Ah, Raybourn’s Veronica Speedwell #7, what a thorough joy I had of it! Its pacing was perfect, my beloved Veronica and Stoker were as larger-than-life as ever, both familiar and exhibiting interesting growth, and containing a mystery less cut-and-dry for them than usual, with all manner of messy feelings along with the resolution. And, ugh and love-it, a cliff-hanger of an ending: mystery solved, but our beloveds’ personal lives…well, let’s just say there needs be way more untangling than mere whodunnit.
Recently returned from their latest adventure in the fictional kingdom of Alpenwald, Stoker and Veronica are barely ensconced in the cataloguing employ of Lord Rosemorran before they’re summoned by Sir Hugo Montgomerie, the head of Special Branch, Scotland Yard, for a personal favour. He asks Stoker and Veronica to travel to a Dartmoor estate, Hathaway Hall, in aid of his god-daughter, Euphemia. The Hathaway heir, RIP Jonathan, died in the Krakatoa explosion years ago and the estate passed to the second-born son, Charles, who, with his nouveau-riche wife, Mary, are running the hall with an iron hand for improvement and return from neglect. Recently, a remarkable development: Jonathan has returned, most definitely undead. But is he Jonathan Hathaway, or an imposter? This is Sir Hugo’s request of Stoker and Veronica, to find out…especially because Veronica knew Jonathan Hathaway from her pre-Stoker adventuring. This appearance out of Veronica’s past precipitates heart-ache and a Veronica-Stoker reckoning.
Much of An Impossible Imposter‘s charm, true of all the series books, lies with Raybourn’s pithy, witty writing. Veronica’s voice is acerbic, even at times, for some readers, abrasive. In An Impossible Imposter, there is a vulnerability we haven’t seen before. I don’t want to spoil the novel, but Jonathan’s reappearance in Veronica’s life comes with confused, chaotic, youthful errors…which lead to adult regrets…which lead to issues that need to be worked out between Veronica and Stoker. We have a sense of foreboding when Veronica notes on the eve of Sir Hugo’s request, “…that afternoon was the last truly uncomplicated moment of happiness I was to know for a long time”. Because Raybourn writes Veronica retrospectively and uses V’s first-person narration as an ostensible written account of her adventures, I was later comforted by the fact that Stoker hovers over her writing to correct her account. Ah, then, I thought, they will be all right and they will be together. Phew.
Stoker and Veronica arrive at Hathaway Hall and we are introduced to the Hathaways. As always, Raybourn’s hand is as deft with secondary characters as she is with protagonists: Mary Hathaway is a study in the tyrannical aspirations of a rich trader’s daughter reaching for gentry status; Euphemia, ambitious to become an astronomer, is Mary’s project as she bullies her into genteel respectability; Charles cares only for his sheep and is hen-pecked to blushing acquiescence; and Jonathan? Is he, or isn’t he? Grandmother Ada, his adoring grandmother, is a bigot and snob, but saved by her elderly frailty. Then, there is the mysterious Anjali, Ada’s companion, more clever and important than at first meets the eye. But even more than the characters, I loved Raybourn’s descriptions of the moors and the mysteries they harbor, as gasp-inducing as what we learn about Veronica’s past. Which follows her and Stoker back to London and lands them in a heap of danger: physical as they pursue a precious object (which I’m convinced is Raybourn’s homage to Collins’s Moonstone) and are tormented by a giant of a cruel Swede and a femme fatale.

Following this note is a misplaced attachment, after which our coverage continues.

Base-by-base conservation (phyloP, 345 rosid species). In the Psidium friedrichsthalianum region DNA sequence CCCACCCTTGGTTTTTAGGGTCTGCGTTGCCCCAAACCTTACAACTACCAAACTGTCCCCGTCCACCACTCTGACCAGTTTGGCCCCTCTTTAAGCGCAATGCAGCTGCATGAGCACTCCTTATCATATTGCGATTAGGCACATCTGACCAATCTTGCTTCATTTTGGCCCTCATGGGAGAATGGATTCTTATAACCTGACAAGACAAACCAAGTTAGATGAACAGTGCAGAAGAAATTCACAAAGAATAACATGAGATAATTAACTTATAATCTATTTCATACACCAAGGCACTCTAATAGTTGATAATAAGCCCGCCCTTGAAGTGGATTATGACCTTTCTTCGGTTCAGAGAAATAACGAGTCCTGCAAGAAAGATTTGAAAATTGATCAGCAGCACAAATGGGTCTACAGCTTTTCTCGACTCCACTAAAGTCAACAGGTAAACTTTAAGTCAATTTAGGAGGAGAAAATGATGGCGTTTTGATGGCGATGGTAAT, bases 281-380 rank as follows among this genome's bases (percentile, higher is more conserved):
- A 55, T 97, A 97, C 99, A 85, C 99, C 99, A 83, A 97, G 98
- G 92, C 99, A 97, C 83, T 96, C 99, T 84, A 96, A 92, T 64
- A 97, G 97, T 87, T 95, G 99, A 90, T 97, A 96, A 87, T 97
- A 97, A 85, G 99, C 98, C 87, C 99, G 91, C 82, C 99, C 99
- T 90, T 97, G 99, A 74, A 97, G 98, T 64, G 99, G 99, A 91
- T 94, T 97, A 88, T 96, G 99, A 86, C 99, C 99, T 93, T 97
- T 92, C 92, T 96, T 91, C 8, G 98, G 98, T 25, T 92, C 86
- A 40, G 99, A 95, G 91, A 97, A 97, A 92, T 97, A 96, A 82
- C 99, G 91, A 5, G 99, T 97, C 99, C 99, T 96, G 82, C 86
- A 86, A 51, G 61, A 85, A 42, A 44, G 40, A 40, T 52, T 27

The narrative-scape is broad and Raybourn’s paints it with breath-taking sweeps of adventure, danger, and emotional peril for Stoker and Veronica. This may be one of my favourite books in the series, but I say that about all of them. If you haven’t read them, I highly recommend you do (you’ll have the delicious pleasure of reading all seven in glorious order before you’re reduced to whimpering for the next one, like Stoker at the sight of Julien d’Orlande’s confections) and if you, like me, are a Raybourn fan-girl, well, then, you’ve probably beaten me to it. Miss Austen would agree, Raybourn’s An Impossible Imposter is proof “there is no charm equal to tenderness of heart,” Emma.
Deanna Raybourn’s An Impossible Imposter is published by Berkley and was released on February 15th. I received an e-ARC from Berkley, via Edelweiss+, for the purpose of writing this review.